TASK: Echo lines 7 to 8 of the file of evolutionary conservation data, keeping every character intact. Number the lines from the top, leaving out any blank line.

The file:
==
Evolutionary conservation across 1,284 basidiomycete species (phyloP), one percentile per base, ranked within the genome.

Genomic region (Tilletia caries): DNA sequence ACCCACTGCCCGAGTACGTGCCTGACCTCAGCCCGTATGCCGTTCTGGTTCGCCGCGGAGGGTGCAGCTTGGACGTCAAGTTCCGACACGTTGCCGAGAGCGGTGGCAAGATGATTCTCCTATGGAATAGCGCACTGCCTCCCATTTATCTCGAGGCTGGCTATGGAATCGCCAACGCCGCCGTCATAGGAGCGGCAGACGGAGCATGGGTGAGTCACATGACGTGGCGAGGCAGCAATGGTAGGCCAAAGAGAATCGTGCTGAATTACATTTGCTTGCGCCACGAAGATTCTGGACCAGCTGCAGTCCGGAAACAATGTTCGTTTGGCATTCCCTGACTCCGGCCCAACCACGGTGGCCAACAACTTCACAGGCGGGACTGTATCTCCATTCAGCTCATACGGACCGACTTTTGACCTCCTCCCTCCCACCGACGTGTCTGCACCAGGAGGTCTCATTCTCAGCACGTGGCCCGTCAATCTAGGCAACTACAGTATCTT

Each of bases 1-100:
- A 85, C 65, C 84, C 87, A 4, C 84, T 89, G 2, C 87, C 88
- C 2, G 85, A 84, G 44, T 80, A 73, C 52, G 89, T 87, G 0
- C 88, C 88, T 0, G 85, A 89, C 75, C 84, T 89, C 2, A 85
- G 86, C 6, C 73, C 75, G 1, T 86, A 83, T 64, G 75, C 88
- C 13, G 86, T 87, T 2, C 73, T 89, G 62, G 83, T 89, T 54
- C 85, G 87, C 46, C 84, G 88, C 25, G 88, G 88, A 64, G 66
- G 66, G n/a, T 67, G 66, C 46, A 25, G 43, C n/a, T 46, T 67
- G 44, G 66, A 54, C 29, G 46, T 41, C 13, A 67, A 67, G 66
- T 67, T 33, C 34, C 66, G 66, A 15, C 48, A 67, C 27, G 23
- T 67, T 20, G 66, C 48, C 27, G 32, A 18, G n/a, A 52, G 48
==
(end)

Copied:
- G 86, C 6, C 73, C 75, G 1, T 86, A 83, T 64, G 75, C 88
- C 13, G 86, T 87, T 2, C 73, T 89, G 62, G 83, T 89, T 54